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Thursday, 28 March, 2002, 17:51 GMT
Sikhs hand back mosque
Granth Sahib
Sikhs kept their holy book in the mosque
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By Ayanjit Sen
BBC correspondent in Delhi
line

A 400-year-old mosque built by a Sikh religious figure, Guru Hargovind Singh, in the northern Indian state of Punjab has been handed back to Muslims after 55 years.

Map showing Gurdaspur in Punjab
A memorandum of understanding has been signed by the Sikh caretakers of the building and the Punjab Waqf Board - an elected body of Muslim theologians - in Hargovindpur village in Gurdaspur district.

Under the agreement, the mosque will be run by the Muslims.

Speaking to the BBC, a senior official of the waqf board, Dr Mohammed Rizwanul Haque, said the mosque was looked after by Sikhs after the Muslims in the area migrated to Pakistan during partition of the India sub-continent in 1947.

He said a Sikh priest kept their holy book - Guru Granth Sahib - in the mosque and used to give daily sermons.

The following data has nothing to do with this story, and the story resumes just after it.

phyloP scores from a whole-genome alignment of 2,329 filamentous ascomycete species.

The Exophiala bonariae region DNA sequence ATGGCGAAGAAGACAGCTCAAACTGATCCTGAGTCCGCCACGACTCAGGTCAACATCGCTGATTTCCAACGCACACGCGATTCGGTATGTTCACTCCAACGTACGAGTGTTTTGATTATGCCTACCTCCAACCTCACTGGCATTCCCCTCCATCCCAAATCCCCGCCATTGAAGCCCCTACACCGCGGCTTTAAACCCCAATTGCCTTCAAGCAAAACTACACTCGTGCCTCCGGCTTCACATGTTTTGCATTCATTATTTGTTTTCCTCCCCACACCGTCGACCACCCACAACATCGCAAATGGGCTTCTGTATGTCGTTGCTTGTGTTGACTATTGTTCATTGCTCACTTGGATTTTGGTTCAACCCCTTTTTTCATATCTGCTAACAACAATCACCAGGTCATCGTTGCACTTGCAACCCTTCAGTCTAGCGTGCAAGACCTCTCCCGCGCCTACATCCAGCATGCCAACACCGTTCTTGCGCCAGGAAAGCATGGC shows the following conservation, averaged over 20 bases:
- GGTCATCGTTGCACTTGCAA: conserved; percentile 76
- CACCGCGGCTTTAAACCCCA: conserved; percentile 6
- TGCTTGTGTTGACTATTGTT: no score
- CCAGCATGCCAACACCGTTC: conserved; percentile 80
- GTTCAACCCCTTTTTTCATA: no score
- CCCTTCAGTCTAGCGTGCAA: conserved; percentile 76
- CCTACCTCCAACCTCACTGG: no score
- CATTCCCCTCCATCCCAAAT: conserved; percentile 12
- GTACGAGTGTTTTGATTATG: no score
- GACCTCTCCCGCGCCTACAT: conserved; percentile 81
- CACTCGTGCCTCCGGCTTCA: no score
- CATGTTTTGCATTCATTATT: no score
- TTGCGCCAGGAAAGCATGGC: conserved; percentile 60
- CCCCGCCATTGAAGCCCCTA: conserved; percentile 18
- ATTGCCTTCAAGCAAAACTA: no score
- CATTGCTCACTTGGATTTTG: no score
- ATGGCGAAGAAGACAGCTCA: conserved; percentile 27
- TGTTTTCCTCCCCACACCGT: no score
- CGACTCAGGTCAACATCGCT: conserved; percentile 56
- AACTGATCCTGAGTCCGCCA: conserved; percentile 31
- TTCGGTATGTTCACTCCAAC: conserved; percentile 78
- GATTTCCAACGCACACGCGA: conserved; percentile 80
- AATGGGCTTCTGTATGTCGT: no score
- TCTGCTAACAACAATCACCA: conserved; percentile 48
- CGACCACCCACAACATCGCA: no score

The book has now been shifted to an adjoining building so that the mosque can be preserved in its original form as by Guru Hargovind Singh.

''The performance of Muslim religious prayers in the mosque after 55 years would be recorded in history as an event when Sikhs showed so much magnanimity towards Muslims,'' said Dr Haque.

Historic monument

Local government officials told the BBC that this mosque is a historical monument.

Last year, Waqf board officials approached the Sikhs requesting them to hand over the mosque.

The Sikhs finally agreed after a series of meetings.

The authorities said repairs on the mosque started last month and would take some time.

See also:

22 Nov 98 | South Asia
Mass celebration for Sikh anniversary
08 Apr 99 | South Asia
The cornerstones of Sikhism
14 Apr 99 | South Asia
The Sikh Khalsa: Community of the Pure
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